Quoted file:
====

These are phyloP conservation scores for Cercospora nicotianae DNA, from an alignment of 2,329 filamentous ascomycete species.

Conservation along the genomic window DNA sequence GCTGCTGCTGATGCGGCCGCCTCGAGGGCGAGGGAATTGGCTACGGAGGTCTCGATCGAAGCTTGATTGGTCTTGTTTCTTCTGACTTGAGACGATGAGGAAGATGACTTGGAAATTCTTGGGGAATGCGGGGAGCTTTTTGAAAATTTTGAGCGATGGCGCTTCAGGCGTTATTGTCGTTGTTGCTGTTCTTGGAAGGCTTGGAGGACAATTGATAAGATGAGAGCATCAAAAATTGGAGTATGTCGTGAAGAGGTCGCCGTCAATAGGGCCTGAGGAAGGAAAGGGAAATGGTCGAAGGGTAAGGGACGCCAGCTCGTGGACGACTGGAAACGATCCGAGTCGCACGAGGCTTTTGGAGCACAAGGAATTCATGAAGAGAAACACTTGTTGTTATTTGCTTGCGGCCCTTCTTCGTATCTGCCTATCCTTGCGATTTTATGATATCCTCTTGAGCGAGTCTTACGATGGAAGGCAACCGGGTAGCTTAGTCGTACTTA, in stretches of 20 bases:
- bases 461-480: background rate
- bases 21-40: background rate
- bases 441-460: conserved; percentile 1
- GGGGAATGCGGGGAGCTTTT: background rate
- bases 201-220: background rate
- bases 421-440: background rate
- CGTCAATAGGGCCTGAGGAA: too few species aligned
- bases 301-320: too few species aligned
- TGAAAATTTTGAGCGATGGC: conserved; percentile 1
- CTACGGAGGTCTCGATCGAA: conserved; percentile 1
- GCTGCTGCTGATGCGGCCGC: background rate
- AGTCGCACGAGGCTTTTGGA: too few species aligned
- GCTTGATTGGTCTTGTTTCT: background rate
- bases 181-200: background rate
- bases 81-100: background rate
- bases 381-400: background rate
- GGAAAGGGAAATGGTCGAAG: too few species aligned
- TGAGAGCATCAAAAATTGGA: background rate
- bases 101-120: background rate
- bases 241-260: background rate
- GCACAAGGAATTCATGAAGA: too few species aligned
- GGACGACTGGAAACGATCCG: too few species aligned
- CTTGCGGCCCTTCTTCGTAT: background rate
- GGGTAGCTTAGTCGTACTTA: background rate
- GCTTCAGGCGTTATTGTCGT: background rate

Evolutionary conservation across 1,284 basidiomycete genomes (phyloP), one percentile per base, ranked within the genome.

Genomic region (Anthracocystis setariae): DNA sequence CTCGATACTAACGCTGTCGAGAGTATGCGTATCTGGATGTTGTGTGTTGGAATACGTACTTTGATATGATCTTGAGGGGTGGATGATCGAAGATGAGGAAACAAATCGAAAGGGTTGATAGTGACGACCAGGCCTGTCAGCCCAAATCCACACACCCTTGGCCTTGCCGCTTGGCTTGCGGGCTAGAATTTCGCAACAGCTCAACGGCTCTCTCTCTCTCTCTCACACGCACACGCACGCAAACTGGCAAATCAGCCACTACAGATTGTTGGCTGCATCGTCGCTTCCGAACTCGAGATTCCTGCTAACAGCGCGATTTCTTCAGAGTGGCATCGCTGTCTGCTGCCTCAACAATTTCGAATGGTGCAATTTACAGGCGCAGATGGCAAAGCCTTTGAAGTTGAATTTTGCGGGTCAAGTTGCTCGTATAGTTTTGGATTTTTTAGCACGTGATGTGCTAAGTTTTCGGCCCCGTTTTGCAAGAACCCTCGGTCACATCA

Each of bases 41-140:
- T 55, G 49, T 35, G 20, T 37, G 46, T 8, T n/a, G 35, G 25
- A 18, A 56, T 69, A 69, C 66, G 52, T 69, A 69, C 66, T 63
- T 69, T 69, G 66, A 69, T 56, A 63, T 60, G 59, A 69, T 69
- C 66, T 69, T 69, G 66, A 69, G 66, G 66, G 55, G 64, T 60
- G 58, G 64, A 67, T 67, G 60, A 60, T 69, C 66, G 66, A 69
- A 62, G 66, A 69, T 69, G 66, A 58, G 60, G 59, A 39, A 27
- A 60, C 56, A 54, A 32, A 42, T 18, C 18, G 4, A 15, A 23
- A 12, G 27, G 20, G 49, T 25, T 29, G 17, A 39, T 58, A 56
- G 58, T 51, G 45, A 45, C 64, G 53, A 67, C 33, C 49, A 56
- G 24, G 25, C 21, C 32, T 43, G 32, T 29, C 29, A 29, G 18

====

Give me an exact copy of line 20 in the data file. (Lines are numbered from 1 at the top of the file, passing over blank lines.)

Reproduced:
- TGAGAGCATCAAAAATTGGA: background rate